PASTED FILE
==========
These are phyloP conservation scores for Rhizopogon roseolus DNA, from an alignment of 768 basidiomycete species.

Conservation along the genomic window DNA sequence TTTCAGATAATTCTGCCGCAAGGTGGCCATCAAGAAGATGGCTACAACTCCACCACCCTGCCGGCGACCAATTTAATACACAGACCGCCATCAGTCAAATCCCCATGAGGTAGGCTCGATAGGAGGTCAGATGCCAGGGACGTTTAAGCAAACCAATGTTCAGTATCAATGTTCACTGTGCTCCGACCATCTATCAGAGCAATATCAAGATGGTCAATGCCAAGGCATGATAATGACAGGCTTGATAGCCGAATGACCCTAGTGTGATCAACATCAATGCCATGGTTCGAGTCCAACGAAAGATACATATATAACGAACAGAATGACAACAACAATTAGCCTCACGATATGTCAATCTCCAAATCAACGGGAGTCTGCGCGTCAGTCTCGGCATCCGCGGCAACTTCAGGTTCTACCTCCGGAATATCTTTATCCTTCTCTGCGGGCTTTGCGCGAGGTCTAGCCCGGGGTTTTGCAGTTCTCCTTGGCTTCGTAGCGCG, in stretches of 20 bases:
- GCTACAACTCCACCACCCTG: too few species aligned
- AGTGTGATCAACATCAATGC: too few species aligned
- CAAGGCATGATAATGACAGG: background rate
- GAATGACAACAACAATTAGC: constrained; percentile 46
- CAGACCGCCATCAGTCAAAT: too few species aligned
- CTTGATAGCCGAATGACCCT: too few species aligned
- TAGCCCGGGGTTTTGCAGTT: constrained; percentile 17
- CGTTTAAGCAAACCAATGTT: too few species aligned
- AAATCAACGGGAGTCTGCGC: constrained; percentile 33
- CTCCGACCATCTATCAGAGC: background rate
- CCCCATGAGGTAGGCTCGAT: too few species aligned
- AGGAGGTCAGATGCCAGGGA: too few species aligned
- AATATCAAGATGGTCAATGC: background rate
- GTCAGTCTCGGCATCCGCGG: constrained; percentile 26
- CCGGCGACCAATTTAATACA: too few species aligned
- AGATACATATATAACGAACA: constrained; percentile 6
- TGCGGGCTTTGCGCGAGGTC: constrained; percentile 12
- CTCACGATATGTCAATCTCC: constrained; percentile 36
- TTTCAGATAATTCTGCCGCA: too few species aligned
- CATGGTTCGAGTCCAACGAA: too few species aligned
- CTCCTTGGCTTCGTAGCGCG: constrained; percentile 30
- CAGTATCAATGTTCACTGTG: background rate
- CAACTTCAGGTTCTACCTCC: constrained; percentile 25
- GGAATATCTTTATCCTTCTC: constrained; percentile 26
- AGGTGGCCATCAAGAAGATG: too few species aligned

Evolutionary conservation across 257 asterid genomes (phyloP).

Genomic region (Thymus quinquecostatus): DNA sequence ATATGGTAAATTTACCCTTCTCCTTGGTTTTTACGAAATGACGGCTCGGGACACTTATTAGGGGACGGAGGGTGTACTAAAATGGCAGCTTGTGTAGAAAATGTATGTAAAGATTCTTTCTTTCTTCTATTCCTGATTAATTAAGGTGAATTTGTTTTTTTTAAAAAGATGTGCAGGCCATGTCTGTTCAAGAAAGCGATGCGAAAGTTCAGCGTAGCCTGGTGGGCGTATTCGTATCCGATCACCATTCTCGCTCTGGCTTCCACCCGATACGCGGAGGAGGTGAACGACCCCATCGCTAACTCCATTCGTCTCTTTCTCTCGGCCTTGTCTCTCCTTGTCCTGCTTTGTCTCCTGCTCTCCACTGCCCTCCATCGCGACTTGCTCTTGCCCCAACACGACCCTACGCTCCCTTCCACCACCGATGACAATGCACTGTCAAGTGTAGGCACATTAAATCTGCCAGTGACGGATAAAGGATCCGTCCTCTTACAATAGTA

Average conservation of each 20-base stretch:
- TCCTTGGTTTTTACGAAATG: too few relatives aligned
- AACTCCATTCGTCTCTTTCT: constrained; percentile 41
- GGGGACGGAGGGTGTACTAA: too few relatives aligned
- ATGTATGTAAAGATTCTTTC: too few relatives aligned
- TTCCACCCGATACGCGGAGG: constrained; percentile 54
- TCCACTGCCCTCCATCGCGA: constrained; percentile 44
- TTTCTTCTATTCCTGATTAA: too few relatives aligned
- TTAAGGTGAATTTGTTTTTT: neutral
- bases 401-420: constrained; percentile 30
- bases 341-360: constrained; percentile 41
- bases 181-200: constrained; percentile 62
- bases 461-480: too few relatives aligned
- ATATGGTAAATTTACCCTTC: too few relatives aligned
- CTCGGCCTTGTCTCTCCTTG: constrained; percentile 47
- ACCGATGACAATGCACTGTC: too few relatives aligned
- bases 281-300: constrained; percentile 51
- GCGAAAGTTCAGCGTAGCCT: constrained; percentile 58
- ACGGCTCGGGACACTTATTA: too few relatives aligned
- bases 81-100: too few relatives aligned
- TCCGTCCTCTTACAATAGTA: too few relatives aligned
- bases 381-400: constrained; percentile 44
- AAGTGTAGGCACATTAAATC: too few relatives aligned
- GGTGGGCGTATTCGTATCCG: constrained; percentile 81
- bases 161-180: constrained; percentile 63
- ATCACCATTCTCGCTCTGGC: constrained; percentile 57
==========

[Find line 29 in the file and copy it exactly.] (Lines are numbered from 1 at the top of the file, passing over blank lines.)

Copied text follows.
Genomic region (Thymus quinquecostatus): DNA sequence ATATGGTAAATTTACCCTTCTCCTTGGTTTTTACGAAATGACGGCTCGGGACACTTATTAGGGGACGGAGGGTGTACTAAAATGGCAGCTTGTGTAGAAAATGTATGTAAAGATTCTTTCTTTCTTCTATTCCTGATTAATTAAGGTGAATTTGTTTTTTTTAAAAAGATGTGCAGGCCATGTCTGTTCAAGAAAGCGATGCGAAAGTTCAGCGTAGCCTGGTGGGCGTATTCGTATCCGATCACCATTCTCGCTCTGGCTTCCACCCGATACGCGGAGGAGGTGAACGACCCCATCGCTAACTCCATTCGTCTCTTTCTCTCGGCCTTGTCTCTCCTTGTCCTGCTTTGTCTCCTGCTCTCCACTGCCCTCCATCGCGACTTGCTCTTGCCCCAACACGACCCTACGCTCCCTTCCACCACCGATGACAATGCACTGTCAAGTGTAGGCACATTAAATCTGCCAGTGACGGATAAAGGATCCGTCCTCTTACAATAGTA